Nerd culture references come thick and fast, and can sometimes be a bit overbearing, but they mostly work. The writers clearly know their audience, and it’s in these moments that the game delivers most of its humour.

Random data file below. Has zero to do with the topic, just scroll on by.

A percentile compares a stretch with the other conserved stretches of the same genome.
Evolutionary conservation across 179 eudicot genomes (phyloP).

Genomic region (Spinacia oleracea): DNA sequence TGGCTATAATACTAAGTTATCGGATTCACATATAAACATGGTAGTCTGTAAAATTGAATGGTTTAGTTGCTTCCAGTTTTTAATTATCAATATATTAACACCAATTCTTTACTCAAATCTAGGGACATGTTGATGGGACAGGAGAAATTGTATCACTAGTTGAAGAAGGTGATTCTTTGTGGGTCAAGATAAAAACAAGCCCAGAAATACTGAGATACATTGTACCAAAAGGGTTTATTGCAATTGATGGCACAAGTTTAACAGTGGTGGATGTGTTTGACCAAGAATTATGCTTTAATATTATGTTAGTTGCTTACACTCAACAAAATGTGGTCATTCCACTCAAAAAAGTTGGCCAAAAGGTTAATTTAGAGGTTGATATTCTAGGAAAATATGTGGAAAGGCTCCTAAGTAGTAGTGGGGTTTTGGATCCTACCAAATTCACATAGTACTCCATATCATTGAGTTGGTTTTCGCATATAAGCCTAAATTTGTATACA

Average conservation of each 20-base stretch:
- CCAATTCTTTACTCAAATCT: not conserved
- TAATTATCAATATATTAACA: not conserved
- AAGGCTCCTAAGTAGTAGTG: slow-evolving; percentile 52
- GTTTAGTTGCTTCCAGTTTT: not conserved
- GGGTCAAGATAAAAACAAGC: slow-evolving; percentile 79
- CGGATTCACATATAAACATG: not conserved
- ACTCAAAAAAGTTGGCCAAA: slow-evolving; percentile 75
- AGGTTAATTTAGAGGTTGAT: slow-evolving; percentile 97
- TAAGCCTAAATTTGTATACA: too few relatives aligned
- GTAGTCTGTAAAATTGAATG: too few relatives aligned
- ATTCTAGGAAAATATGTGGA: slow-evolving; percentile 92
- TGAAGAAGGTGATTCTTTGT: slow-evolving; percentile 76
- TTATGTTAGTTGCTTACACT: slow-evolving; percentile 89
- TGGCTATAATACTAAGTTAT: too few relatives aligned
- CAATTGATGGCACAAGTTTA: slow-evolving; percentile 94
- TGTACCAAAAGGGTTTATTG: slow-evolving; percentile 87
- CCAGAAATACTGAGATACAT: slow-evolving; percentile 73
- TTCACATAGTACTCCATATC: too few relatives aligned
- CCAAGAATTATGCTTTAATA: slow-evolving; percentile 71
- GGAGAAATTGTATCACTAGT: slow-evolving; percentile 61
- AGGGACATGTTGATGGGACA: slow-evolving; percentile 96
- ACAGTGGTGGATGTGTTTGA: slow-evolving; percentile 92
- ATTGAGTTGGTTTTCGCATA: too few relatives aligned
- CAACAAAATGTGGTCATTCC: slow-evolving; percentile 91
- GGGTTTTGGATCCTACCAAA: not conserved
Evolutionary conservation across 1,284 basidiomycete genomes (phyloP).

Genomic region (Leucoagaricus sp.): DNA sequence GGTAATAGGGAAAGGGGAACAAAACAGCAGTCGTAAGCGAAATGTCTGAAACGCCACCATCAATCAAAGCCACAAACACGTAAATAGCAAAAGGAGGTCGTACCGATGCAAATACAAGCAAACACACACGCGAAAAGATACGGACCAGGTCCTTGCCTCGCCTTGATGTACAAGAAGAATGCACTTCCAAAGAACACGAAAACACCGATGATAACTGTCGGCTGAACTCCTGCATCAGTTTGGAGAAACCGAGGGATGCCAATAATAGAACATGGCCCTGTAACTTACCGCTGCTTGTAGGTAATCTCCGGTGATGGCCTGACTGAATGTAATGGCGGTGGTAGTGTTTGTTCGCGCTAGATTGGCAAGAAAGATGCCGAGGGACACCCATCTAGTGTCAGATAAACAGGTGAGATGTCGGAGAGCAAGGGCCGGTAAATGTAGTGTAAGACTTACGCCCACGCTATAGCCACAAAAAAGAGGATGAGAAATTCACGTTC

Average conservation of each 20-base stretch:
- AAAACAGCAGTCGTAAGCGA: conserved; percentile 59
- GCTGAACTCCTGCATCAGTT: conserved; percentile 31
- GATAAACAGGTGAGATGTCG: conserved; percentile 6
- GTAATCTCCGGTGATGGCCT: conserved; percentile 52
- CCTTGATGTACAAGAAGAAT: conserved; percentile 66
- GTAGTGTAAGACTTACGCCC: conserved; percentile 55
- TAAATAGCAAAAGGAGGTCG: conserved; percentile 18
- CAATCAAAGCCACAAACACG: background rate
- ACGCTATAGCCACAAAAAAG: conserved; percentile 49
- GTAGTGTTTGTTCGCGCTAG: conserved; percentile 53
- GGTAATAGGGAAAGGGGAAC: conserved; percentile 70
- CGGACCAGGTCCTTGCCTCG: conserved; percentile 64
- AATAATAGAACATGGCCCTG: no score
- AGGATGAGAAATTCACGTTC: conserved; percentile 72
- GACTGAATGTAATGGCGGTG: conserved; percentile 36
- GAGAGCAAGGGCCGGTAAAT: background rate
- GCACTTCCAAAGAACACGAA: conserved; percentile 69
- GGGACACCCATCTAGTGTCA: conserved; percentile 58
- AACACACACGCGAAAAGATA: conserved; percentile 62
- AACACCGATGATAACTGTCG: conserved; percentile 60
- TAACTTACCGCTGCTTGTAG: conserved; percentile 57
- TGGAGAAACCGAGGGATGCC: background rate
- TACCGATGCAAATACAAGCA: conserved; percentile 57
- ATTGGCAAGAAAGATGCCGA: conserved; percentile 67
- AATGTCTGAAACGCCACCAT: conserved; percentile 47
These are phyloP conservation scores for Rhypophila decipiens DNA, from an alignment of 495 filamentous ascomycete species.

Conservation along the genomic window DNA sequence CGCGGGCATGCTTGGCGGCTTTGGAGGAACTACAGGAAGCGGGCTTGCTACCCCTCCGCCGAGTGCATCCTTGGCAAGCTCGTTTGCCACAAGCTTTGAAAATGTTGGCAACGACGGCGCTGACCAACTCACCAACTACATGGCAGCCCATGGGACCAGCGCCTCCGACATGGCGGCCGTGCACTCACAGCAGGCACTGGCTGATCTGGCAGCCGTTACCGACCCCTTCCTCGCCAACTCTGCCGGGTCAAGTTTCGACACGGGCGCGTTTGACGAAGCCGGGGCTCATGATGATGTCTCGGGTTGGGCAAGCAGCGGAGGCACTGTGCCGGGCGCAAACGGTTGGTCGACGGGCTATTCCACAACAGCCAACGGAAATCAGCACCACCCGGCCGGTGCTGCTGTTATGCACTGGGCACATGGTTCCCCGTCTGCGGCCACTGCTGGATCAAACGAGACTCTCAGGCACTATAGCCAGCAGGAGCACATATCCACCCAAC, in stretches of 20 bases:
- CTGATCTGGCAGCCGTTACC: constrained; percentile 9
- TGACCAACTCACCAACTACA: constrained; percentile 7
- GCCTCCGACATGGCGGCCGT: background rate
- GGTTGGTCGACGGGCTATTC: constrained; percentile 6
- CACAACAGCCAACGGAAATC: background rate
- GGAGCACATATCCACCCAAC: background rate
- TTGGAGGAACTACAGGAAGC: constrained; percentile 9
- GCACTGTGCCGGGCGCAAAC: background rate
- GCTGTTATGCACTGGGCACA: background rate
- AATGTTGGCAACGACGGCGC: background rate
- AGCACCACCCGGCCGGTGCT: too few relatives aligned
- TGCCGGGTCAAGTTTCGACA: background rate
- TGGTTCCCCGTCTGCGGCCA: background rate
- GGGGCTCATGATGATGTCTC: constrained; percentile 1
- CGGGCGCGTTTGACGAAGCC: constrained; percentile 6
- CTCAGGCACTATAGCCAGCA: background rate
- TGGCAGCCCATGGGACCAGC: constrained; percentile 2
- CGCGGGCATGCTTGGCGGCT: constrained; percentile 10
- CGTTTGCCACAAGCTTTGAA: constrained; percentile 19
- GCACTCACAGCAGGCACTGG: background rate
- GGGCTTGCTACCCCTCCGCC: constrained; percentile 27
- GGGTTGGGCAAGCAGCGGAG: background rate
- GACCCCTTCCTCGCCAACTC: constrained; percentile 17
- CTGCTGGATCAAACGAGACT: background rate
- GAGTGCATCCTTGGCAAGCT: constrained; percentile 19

Max also keeps a diary that gets updated as events pass, but go back a few pages and you’ll find there’s plenty to read that leads up to the start of the game, too. You can (and should) take a few minutes to read these earlier entries right from the off, and they serve as a good foundation for Max’s character, expressing her love of photography, her excitement at being accepted into Blackwell as well as her hesitance at starting a new chapter of her life. Some of the writing in Max’s diary can hew a little close to being obviously written by someone outside of their teenage years trying to think like a teenager, but it mostly holds up. In fact, Max is actually a pretty well-written character in general: while she loves her area of study, she’s also a proponent of the ‘why do today what you can put off ’til tomorrow’ school of thought; she hates the rich-kid cliques that enable and encourage bullying, but she’s not above rifling through a fellow student’s belongings or rearranging a photo wall to resemble an upturned middle finger; she’s somewhat unsure of who she really wants to be, but she’s also hesitant to find out. Basically, she’s a teenager, and her flaws and her contradictions make her all the more believable.